The neurological examination will match the clinical relationships with deficits of sensory, reflexes, and motor testing to determine the neurological level. For example, the S1 level deficits will have numbness to the lateral aspect of the foot with weakness of the gastrocnemius muscle and either a diminished or absent Achilles tendon reflex. The patellar tendon reflex may be affected by L3 or L4 nerve root compression.

It should be noted that the L5 nerve root does not have a reliable reflex test, but the tibialis posterior tendon may show a slight response. The Babinski test is useful in detecting myelopathy. However, it may be positive in patients with brain injury. The rectal examination may be used to check for sacral nerve root or sacral cord segment involvement.

In a paraplegic patient  lacking both power and sensation in the lower extremities, the presence of perianal sensation and voluntary contraction of the anal sphincter is an indication of a partial cord injury known as sacral sparing.

Cauda equina syndrome occurs with the acute severe compression of the spinal nerves in the lumbar spinal canal and is characterized by bowel and bladder dysfunction. The loss of anal sphincter tone leads to fecal incontinence, and the loss of the bladder tone leads to urinary retention. Severe nerve root irritation signs are found on physical examination.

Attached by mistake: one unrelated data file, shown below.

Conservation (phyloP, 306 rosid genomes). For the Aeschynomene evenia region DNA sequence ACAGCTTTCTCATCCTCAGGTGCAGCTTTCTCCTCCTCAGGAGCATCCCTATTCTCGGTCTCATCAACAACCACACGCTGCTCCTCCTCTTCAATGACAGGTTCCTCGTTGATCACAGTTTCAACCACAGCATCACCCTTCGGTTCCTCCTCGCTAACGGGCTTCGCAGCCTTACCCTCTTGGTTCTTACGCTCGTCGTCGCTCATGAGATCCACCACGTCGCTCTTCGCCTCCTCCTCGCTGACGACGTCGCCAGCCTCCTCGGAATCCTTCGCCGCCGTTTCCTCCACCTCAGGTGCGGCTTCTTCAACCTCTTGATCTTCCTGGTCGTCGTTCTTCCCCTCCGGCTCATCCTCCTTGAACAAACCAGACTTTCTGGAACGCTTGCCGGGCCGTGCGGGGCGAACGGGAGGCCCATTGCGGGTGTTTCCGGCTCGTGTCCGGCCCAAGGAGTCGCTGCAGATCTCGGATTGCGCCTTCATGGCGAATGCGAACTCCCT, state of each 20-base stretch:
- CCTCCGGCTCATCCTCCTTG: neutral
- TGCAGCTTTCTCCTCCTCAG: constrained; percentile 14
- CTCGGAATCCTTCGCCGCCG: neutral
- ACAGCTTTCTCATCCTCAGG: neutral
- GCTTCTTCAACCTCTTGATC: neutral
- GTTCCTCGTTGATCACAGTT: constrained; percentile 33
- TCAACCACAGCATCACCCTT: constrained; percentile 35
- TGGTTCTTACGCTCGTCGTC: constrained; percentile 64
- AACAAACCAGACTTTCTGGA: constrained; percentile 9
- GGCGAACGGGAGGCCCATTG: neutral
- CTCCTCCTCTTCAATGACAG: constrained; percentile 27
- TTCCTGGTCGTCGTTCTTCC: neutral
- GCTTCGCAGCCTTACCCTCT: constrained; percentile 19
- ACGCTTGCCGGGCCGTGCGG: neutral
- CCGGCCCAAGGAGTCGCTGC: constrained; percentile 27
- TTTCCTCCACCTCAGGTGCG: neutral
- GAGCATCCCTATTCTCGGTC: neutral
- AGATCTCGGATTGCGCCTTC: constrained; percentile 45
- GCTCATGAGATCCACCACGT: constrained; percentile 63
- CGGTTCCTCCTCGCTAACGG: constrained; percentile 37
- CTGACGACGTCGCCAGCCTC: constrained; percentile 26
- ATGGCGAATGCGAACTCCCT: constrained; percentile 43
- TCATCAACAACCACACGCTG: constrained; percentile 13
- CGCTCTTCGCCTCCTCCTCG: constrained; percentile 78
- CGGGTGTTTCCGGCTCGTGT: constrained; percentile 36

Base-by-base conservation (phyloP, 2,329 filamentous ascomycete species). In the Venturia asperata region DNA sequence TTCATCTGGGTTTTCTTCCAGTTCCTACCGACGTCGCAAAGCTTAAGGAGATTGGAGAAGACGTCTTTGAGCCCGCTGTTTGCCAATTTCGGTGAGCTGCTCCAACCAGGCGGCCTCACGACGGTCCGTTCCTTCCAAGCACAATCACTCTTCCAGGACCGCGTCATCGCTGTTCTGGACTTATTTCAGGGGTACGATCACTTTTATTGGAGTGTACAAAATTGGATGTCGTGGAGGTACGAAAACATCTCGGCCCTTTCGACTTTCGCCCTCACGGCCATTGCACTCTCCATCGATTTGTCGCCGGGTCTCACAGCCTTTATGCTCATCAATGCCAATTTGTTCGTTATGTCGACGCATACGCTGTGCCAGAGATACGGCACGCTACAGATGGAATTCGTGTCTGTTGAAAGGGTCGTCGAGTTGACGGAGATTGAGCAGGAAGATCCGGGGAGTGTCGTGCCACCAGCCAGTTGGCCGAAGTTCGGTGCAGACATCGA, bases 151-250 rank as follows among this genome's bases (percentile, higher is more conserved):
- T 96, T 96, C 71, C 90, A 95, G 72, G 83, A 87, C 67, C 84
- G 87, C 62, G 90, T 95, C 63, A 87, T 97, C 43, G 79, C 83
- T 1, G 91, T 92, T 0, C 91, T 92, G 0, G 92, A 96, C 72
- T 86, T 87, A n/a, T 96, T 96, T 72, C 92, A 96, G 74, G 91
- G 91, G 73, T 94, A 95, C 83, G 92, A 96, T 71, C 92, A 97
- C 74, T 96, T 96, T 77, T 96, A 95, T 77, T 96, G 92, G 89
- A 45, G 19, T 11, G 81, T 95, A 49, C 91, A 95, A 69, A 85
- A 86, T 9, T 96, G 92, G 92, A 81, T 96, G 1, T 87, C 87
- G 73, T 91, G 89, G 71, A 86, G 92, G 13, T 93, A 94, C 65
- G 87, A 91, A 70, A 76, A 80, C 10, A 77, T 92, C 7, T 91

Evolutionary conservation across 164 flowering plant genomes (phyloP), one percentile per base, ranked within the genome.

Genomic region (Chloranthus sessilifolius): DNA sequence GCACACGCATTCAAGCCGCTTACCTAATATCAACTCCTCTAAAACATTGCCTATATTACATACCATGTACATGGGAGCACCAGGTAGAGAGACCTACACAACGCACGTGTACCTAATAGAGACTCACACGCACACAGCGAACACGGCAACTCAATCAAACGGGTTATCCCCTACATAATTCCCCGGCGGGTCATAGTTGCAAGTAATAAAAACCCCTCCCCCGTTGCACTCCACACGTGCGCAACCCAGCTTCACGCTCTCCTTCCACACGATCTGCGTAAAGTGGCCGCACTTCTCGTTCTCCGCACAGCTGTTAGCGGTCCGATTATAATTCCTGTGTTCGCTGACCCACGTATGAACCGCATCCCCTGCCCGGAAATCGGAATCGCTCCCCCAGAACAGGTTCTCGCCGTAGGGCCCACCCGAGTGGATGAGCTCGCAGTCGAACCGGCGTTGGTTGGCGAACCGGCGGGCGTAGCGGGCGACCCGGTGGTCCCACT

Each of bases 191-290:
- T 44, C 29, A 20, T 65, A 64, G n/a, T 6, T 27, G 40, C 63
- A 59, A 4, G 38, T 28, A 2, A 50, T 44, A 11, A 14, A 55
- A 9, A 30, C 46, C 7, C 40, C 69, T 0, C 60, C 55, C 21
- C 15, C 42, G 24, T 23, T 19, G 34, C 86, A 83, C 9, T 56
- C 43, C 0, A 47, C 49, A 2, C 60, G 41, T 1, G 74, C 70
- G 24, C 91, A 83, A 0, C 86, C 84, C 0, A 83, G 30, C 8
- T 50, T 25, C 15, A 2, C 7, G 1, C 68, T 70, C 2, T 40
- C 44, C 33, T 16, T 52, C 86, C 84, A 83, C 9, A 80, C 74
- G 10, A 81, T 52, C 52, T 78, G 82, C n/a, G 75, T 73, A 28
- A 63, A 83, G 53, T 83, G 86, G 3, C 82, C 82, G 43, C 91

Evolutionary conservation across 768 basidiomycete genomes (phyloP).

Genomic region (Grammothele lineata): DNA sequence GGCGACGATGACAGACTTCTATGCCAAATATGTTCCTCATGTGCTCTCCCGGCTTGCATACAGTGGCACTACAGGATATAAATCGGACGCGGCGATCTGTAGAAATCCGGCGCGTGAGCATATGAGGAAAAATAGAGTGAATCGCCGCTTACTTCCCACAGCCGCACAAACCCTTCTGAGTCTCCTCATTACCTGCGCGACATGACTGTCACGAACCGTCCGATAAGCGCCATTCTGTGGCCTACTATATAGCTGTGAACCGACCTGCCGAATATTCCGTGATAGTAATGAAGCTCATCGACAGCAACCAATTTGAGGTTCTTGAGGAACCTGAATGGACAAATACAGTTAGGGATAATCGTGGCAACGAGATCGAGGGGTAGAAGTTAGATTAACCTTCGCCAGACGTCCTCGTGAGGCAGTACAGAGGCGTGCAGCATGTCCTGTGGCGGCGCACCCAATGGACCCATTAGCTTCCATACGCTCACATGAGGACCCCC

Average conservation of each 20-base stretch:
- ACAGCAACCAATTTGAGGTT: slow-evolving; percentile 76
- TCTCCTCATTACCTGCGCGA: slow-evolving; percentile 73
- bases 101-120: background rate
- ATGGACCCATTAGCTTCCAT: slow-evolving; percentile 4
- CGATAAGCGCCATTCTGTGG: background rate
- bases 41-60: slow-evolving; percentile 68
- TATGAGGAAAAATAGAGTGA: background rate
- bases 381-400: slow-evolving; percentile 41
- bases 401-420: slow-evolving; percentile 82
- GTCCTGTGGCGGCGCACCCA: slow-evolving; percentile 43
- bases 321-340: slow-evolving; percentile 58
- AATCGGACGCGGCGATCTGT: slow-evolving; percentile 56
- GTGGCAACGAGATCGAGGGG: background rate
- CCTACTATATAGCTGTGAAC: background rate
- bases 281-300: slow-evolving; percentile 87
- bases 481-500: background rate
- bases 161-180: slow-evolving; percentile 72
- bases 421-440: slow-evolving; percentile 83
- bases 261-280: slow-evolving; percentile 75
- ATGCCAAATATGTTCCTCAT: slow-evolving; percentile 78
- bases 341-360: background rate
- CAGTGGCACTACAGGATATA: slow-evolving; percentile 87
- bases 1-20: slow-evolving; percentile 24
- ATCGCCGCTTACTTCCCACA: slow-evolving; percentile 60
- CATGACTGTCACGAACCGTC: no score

Examination of the pelvis, with particular attention to the sacroiliac and hip joints, should be performed. The range of motion of the sacroiliac joints is minimal because of the extensive fibrous anterior and posterior ligaments as well as the irregular articular surfaces.

In relatively high-velocity impact trauma, the athlete may sustain unstable pelvic injuries that result in open-book or closed-book movement of the iliac wings relative to each other.

If vertical shifting of a hemipelvis is present, this indicates a major disruption of the posterior hemipelvis, which would be very unstable for any weight bearing on the ipsilateral limb. These severe pelvic injuries may be associated with spinal fractures as well as hemodynamic instability resulting from massive bleeding into the retroperitoneum.

Most injuries of the lumbar spine may involve tenderness over one or both sacroiliac joints, because the majority of the intrinsic muscles of the lumbar spinal area have their origin on the posterior capsule and/or the bones adjacent to the sacroiliac joints.

Stressing of the sacroiliac joints to reproduce pain originating from within the joint can be done with the Patrick test, which involves flexion, abduction, and external rotation of the hip while counterpressure is applied on the contralateral iliac wing.

When the sacroiliac joint is inflamed or unstable after trauma, reproduction of the severe low back pain can occur with this maneuver. In patients with inflammation of the hip joint itself, the pain that is produced by the Patrick test may be referred to the anterior hip and groin region.